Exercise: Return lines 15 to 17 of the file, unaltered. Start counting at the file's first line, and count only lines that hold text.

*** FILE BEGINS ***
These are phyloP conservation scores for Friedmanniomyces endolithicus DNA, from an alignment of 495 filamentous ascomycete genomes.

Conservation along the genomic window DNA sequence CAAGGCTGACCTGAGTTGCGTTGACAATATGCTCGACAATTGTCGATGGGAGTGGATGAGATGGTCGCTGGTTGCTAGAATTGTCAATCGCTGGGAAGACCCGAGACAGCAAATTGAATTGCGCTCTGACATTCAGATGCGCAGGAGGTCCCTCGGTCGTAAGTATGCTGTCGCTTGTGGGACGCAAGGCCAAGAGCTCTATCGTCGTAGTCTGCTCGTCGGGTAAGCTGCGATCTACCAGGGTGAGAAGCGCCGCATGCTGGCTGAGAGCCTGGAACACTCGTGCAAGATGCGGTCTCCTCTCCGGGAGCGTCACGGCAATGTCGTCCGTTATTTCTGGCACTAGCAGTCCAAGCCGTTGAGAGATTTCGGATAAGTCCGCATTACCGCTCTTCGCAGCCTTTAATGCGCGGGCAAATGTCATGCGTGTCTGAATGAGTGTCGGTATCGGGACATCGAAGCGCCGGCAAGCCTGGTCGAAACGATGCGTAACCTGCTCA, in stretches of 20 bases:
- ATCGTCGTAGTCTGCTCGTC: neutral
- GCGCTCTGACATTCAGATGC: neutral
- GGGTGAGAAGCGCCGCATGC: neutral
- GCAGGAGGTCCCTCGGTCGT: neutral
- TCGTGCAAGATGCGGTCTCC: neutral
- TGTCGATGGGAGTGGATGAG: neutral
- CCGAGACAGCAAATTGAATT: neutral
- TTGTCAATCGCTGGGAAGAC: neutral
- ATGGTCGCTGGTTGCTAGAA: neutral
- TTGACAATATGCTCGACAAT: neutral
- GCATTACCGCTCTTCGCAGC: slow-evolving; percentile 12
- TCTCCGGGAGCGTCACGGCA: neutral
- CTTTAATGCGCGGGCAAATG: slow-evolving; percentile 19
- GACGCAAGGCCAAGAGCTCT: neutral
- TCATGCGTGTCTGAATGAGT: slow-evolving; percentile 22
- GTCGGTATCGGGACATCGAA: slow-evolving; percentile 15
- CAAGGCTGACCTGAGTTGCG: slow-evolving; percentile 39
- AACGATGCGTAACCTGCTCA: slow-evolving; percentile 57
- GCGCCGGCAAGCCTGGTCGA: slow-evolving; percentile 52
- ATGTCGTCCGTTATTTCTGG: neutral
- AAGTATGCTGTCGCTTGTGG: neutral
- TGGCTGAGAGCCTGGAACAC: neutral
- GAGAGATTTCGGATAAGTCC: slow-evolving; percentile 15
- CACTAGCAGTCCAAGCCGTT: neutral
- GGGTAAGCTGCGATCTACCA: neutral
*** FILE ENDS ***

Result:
- CTTTAATGCGCGGGCAAATG: slow-evolving; percentile 19
- GACGCAAGGCCAAGAGCTCT: neutral
- TCATGCGTGTCTGAATGAGT: slow-evolving; percentile 22